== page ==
I am waiting for it to squat and lay a sticky mess of alien eggs.
  • 2 0
 That green paint is one of the best colors I’ve seen in a long time.
  • 3 1
 Looks like and seems to have gen 1 Levo tech.
  • 1 0
 Wouldn’t using any kind of bolt that requires for it to be fastened, end up in stripping the threads over time?
  • 2 0
 Only if you use tools like a gorilla. And you don't have to take the battery out that often. You can charge it while it is attached to the bike.
  • 1 0
 Congratulations Giant, this is the most disgusting looking e bike so far, take a bow, no really..
  • 5 4
 Call me back when it doesn’t look like a gestating Jack Russell
  • 3 2
 470mm chainstays! Barge alert!
  • 5 4
 fake news
  • 4 4
 Lol - they fixed the seat angle on the bike where pedaling matters least. Nice work guys.
  • 2 0
 lolz - wonder why the change... seems bizarre - they just released the new reign and the seat angle is still super slack...
  • 2 1
 The steeper seat angle helps keep tge chainstay shorter and keep the front end down when climbing. They just forgot to shorten the cs. That length cs is ok for an xl. They could have the left cs connect to the right cs above and in front of the bottom link to clear some space to have a 455 large, 440 med , 430 small chainstay and size chainstays like they size other fitments(like norco). Not sure why bike co's havent adopted that
  • 2 0
 You don’t get it. The pedaling does matter.
  • 1 0
 @platnum: ya i was wondering what was going on today. 2nd ride just spinning on the road to the trails. Motor was cutting in and out. Thought i had a problem with the bike. Dropped a gear and that required more tourque and tgats all it was. I didnt have to pedal hard on flat pavement so it was actuating the motor. On dirt heading up the mountain spinning and pushing just getting farther. It sucks you in, the more tourque you put in tge more tge motor matches it. Yt decoy, soo sick. Fun as
  • 9 8 -how's abouts
  • 1 0
 woow 160mm cranks ? 165mm cranks ? Welcome !!!
  • 1 1
 Qfactor looks super wide?

the motor doubles as a bashguard?

those chainstays.....
  • 4 5
 “To seal the gap between the battery and engine”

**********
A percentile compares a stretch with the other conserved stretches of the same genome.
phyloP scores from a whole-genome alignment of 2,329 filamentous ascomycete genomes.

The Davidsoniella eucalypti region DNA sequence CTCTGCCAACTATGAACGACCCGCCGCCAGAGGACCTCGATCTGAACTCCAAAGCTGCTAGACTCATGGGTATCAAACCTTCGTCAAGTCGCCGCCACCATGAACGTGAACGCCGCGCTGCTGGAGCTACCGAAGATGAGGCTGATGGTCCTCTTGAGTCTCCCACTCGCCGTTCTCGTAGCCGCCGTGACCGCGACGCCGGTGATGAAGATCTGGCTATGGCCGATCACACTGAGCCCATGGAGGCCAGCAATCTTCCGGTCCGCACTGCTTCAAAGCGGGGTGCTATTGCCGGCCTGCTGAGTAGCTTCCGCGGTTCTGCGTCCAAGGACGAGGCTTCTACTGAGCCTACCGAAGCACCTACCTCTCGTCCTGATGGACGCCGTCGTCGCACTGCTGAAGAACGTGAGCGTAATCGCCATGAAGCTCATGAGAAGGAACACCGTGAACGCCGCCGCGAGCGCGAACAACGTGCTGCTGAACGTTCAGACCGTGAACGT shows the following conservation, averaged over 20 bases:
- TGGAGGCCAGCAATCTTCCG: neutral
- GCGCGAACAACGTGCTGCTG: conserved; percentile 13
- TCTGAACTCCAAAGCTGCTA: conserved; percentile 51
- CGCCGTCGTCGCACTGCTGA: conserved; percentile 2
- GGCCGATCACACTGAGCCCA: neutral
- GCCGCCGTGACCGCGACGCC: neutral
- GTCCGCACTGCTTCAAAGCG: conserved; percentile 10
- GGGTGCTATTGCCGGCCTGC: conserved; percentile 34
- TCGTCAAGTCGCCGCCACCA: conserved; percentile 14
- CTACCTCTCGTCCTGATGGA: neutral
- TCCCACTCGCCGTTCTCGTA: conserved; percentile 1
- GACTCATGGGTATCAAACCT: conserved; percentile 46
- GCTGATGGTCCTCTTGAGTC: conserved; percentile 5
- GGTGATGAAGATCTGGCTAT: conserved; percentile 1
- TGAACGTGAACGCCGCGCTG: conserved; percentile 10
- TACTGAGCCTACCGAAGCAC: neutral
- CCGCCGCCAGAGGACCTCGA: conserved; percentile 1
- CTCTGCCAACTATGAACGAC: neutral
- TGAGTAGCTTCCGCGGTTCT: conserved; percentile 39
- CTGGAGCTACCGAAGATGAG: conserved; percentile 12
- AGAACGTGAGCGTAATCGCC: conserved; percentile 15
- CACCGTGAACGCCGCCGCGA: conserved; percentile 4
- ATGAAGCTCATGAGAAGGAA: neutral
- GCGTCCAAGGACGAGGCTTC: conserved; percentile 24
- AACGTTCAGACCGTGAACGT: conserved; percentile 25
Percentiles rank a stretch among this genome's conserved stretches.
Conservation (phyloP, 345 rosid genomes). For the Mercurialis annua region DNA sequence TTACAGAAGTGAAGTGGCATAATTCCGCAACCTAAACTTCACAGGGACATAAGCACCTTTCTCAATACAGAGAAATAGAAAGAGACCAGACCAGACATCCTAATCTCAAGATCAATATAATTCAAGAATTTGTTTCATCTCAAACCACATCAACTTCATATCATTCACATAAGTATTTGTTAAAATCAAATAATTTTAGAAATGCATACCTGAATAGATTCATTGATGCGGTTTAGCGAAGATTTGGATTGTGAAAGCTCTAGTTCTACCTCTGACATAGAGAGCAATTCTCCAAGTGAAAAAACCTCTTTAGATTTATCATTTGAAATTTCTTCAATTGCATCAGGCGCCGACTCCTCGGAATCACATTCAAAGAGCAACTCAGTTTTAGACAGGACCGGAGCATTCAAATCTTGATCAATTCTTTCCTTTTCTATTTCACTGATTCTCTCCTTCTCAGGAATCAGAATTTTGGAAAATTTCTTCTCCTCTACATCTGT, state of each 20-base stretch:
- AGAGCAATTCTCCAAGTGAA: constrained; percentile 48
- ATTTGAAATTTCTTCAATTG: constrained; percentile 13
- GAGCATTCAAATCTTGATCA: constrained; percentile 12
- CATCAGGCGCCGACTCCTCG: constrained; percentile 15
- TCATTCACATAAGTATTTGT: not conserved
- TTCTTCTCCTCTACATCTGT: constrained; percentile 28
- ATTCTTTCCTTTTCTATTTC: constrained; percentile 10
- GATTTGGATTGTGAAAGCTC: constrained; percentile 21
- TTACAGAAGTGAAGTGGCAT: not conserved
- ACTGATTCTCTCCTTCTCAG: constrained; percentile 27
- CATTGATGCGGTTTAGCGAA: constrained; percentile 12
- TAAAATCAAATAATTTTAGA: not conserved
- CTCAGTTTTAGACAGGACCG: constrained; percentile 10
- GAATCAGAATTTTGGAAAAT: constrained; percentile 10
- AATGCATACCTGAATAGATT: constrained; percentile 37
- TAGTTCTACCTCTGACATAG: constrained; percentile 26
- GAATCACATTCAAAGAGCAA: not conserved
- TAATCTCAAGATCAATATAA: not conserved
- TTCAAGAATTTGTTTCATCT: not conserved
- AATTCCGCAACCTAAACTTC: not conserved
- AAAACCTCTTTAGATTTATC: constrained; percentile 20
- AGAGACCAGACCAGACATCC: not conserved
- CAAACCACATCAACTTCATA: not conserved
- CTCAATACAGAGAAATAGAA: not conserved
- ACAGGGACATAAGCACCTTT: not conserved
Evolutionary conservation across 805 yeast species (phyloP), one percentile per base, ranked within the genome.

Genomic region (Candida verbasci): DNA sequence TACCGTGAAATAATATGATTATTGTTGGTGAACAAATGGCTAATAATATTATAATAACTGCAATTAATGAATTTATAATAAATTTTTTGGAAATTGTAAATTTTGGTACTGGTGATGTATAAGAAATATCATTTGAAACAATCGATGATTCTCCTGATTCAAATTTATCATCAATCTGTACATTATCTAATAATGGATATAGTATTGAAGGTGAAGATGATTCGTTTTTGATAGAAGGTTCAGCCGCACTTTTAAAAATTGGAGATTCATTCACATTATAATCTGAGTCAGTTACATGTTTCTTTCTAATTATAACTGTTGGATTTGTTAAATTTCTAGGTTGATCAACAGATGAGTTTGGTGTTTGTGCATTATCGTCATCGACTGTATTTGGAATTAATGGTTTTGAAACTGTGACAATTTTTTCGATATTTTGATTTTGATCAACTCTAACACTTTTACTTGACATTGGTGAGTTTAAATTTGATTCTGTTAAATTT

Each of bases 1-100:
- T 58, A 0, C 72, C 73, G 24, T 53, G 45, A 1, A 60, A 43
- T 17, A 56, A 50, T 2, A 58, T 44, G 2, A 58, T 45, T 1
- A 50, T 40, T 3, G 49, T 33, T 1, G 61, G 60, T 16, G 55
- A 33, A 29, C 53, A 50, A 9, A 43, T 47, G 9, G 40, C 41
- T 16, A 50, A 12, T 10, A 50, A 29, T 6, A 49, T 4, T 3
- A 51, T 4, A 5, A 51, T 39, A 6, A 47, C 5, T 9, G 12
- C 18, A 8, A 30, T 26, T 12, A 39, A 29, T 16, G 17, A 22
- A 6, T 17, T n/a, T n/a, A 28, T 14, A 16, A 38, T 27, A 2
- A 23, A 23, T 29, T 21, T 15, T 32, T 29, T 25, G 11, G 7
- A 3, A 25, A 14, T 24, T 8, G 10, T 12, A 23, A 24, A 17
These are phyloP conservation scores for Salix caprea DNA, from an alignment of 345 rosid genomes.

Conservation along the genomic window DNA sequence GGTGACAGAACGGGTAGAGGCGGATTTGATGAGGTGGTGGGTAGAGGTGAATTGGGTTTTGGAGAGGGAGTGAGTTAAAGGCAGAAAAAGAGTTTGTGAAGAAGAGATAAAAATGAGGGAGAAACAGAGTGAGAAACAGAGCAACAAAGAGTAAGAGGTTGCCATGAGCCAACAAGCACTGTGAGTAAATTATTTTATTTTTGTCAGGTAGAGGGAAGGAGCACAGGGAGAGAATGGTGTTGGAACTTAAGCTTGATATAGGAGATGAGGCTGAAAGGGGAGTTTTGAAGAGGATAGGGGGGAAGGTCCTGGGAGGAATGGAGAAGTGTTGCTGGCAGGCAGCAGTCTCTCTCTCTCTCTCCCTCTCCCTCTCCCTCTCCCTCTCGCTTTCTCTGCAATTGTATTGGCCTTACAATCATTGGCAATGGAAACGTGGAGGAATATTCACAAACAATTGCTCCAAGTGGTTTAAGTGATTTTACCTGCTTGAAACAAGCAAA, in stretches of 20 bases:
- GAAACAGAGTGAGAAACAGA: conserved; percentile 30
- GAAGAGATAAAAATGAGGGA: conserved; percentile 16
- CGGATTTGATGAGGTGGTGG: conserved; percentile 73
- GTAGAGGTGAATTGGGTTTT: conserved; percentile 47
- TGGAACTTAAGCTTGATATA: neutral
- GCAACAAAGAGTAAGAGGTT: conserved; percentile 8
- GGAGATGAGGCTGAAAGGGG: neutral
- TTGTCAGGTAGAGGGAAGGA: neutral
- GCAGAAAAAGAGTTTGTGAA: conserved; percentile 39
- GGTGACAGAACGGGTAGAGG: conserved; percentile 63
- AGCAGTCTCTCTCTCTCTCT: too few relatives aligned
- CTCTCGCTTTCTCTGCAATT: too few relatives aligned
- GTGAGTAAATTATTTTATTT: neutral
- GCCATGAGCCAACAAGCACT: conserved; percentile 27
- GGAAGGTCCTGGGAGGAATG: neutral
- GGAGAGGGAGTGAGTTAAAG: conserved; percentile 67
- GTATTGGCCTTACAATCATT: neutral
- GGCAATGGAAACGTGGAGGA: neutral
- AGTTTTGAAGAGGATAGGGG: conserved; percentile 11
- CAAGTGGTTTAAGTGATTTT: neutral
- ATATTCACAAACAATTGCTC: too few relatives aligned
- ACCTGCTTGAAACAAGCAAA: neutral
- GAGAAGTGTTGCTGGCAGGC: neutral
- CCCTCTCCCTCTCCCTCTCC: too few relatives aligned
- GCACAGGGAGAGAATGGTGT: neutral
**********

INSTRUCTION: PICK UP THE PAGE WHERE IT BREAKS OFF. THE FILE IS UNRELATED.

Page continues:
Perfect. Thanks for clarifying that PB believes e-bikes are motorized vehicles.
  • 5 5
 Just so everyone knows...cause you all matter in my life...alot...I'm clicking the "No E-bikes" filter. Bye.
  • 1 0
 These e-bikes remind me of the old Cannondales with the fat tubes.
  • 1 0
 I thought the filter was supposed to keep this crap off my feed
  • 4 4
 Damn, I just can't filter it.
  • 1 3
 This is a super close colourway to what Merida uses on their new One Sixty, which coincidentally also looks very similar. Who copied whom?
  • 2 1
 Ooh ooh, and the red scheme stolen from Ibis HD4
  • 9 9
 so nice but for that coin ill take a 2020 kx 250f
  • 3 3
 That bike looks PREGNANT!
  • 3 3
 24kg. Pow! Does it come with a heavy lifting course? Or a crane?
  • 4 0
 Pretty sure my Santa Cruz super 8 with monster t fork and 3.0 gazzolodi tires was up in that range.
  • 1 0
 Wait 360% of your power?
  • 3 2
  • 2 4
 Is smashing the battery off a rock covered under warranty? That bike wouldn't last a week on real trails, at least not with my shoddy lines.
  • 1 1
 Giant with a beer gut. Haha
  • 7 8
 I would like to see a Yamaha XT 600 review as well pls
  • 12 13
 I dislike scooters on mtb trails.
  • 6 6
 E-Z bikes lol
  • 1 3
 Giant no all the way. Carbon fiber footprint is getting bigger with lithium and all the other rare earth elements.
  • 2 2
  • 1 3
 Take 2. Man 7k is cheap for a motorcycle. Triumph will be pissed there selling there's for much more
  • 2 3
 This belongs on
  • 13 15
 Oh joy More electric mopeds
Below threshold threads are hidden

Copyright © 2000 - 2023. All rights reserved.
dv42 0.068348
Mobile Version of Website